College Sports Earn a Penalty 

Change is needed for a system whose costs and values threaten academia.

Morally and financially, big-time college sports are out of control. But this age may be nearing its zenith.

The beauty and the absurdity of college sports has been roundly on display this winter in the Bay Area. Consider Jared Cunningham, a silky smooth point guard from San Leandro High, who is Northern California's highest-rated high school basketball player. Cunningham seemed to be on top of the world in the fall of 2007 when he announced that he had accepted a 2009 scholarship offer to play basketball for the Arizona State Sun Devils. This season, the senior was one of the East Bay's leading scorers, picking up athlete of the week honors, tournament MVP trophies, and ranked the thirteenth-best high school senior point guard in the country by the recruiting service But in November, just days before the official collegiate signing period, Cunningham parted ways with ASU.

Coach Herb Sendek's boosters whispered that his grades were a problem. Cunningham, however, says he carries a 3.3 average and was quoted in the Chronicle as saying that the scholarship offer from ASU had been rescinded. "I never got a good reason," Cunningham said. "I think they just found another guy that they liked more." According to the athlete, at the last minute the coach changed his mind, breaking the promise he had made a year earlier. Happily, Cunningham landed on his feet, turning down an attractive scholarship offer from Cal to sign with President Obama's brother-in-law, Craig Robinson, at Oregon State University.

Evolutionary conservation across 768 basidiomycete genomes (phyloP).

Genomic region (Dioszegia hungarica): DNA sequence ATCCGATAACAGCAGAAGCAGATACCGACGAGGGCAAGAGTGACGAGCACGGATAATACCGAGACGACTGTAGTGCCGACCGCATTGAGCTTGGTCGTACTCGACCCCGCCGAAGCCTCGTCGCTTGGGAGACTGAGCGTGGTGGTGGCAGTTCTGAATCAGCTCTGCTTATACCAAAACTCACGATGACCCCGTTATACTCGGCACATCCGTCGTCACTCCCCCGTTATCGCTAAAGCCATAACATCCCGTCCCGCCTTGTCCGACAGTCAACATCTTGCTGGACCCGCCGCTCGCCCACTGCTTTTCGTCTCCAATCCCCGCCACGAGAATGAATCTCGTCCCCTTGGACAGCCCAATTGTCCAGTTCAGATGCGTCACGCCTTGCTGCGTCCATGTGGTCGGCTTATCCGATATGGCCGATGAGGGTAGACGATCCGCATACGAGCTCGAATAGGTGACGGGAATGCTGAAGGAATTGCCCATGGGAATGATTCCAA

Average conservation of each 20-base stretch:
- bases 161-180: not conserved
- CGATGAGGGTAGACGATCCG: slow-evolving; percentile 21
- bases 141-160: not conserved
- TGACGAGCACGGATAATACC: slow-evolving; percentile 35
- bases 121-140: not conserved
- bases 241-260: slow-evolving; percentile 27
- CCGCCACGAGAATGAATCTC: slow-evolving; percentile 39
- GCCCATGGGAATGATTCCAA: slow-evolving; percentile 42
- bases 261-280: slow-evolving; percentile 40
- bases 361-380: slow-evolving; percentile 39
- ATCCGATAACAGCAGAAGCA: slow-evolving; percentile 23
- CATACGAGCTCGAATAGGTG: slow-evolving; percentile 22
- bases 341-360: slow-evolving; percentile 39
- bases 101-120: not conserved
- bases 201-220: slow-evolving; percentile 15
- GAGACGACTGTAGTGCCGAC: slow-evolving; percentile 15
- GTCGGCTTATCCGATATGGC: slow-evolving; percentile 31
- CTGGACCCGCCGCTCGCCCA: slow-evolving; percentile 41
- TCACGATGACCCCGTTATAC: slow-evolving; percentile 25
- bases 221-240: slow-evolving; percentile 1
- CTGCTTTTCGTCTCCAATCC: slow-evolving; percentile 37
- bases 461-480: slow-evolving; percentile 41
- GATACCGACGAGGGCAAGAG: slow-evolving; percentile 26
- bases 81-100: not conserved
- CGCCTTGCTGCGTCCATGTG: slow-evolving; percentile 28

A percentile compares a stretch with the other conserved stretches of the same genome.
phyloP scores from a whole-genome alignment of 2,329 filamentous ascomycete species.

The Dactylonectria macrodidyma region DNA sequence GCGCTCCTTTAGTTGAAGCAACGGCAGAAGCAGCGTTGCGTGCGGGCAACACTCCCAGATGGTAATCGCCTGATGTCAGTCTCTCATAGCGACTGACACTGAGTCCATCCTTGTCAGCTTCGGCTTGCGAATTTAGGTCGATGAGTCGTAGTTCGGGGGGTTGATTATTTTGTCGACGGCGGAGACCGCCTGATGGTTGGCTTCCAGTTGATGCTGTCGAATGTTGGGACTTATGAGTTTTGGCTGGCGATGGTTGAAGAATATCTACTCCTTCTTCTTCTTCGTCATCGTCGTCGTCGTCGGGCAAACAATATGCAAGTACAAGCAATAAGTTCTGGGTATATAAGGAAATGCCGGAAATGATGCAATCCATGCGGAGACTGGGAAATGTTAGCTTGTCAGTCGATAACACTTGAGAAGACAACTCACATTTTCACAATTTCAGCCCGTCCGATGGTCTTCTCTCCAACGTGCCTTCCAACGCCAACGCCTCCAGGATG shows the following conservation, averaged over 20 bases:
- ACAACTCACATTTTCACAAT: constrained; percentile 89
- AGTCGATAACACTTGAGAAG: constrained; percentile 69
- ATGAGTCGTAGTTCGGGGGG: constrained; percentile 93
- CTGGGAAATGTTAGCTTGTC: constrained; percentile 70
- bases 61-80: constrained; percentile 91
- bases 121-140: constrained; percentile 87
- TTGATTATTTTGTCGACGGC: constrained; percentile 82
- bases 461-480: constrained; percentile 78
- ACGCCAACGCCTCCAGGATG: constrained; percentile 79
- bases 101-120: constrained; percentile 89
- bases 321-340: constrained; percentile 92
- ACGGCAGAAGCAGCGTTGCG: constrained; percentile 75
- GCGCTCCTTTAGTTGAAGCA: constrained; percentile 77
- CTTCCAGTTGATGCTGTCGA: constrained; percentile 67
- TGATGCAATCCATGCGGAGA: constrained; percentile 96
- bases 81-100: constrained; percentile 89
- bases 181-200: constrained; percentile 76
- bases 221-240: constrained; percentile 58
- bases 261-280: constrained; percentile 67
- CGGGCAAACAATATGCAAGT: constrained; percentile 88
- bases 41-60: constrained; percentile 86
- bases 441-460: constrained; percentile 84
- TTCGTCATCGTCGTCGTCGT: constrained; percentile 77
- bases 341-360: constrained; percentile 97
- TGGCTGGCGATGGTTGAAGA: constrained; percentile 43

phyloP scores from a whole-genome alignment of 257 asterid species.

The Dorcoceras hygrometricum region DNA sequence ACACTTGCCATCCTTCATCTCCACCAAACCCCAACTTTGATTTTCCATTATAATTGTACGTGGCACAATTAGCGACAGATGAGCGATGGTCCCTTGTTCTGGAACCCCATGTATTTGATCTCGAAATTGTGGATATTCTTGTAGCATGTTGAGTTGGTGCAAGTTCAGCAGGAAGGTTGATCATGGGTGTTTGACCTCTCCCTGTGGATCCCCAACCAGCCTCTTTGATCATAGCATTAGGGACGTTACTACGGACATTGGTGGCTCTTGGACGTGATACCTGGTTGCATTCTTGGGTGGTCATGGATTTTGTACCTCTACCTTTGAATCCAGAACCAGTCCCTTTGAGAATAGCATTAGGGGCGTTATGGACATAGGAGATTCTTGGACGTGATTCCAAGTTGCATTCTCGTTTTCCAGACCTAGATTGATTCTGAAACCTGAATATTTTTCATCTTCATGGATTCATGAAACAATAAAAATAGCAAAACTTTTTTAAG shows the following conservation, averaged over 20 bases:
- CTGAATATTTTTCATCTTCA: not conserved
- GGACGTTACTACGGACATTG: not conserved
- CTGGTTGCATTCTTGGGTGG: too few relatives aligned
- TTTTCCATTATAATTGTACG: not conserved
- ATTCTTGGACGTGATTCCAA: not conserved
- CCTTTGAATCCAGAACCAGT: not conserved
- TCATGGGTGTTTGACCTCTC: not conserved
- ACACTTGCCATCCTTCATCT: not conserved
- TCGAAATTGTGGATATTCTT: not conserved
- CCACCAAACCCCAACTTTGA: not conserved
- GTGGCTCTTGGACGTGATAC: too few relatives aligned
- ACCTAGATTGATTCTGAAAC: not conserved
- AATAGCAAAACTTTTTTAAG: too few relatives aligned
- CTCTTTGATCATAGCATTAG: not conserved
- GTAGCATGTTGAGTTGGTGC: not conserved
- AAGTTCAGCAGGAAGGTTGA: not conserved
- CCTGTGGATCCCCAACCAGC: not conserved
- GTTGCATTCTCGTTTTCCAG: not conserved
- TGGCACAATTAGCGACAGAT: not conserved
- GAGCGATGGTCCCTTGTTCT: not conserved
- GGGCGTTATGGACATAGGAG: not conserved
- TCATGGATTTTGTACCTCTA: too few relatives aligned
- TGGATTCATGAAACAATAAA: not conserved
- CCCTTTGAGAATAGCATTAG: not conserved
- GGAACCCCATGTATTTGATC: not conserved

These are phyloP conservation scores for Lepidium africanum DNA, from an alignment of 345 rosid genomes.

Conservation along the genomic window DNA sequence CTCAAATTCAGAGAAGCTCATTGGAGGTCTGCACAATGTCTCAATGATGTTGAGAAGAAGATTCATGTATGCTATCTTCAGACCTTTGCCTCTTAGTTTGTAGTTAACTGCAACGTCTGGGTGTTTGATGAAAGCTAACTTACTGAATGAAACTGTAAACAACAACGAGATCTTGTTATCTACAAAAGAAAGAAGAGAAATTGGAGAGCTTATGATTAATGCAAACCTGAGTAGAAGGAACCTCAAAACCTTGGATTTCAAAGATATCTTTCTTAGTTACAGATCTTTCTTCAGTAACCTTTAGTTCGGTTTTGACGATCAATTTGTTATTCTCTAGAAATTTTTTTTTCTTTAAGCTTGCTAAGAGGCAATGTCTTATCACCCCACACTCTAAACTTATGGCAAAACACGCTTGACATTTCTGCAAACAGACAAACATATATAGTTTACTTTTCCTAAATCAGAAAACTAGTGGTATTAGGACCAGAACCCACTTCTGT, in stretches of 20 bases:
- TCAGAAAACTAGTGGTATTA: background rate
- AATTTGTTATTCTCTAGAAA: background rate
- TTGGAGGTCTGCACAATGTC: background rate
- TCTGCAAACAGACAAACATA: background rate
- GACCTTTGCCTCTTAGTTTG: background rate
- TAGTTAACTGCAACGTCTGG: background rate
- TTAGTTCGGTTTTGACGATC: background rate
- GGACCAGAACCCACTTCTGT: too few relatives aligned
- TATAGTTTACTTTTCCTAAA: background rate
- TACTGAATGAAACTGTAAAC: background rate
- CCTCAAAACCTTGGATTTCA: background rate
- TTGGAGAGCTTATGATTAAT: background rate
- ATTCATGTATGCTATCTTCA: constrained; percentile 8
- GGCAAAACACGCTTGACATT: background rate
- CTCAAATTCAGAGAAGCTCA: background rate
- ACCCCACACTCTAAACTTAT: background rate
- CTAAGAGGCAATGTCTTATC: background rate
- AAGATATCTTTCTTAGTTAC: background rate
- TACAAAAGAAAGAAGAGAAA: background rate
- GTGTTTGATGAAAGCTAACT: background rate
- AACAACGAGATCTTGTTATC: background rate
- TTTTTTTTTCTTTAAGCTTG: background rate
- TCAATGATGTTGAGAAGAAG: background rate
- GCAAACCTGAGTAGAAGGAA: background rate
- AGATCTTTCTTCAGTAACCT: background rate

Speaking of landing on his feet in college sports, former Raiders coach Lane Kiffin, unceremoniously dumped by Al Davis, is now the head football coach at the University of Tennessee, where he earns more than $2,000,000 a year. Not only did he get a sweet deal with the Volunteers, but he got to hire his dad, Monte Kiffin, at $1,200,000 a year, and bring in a slew of other well-paid coaches, including a recruiting coordinator who will make $650,000.

Salaries like these are grotesque, and yet common at large universities (Sendek makes more than $1 million a year, and Cal football coach Jeff Tedford makes $1.5 million). The unwillingness of colleges or the NCAA to honestly face the situation is revolting. However, as with the once-mighty American banking system, big-time college sports might soon implode.

In January, the leadership of the NCAA gave its "state of the game" speech. The organization's leaders are worried, admitting that even though close to 90 percent of all college sports programs lose money, "universities are accelerating their spending on college sports" at a rate more than three times higher than the general university budget. Even when the money for this does not come from student tuition but from outside fat cats, the NCAA conceded that "funds raised for athletics in some instances appear to be coming from those that in the past went to other parts of the university."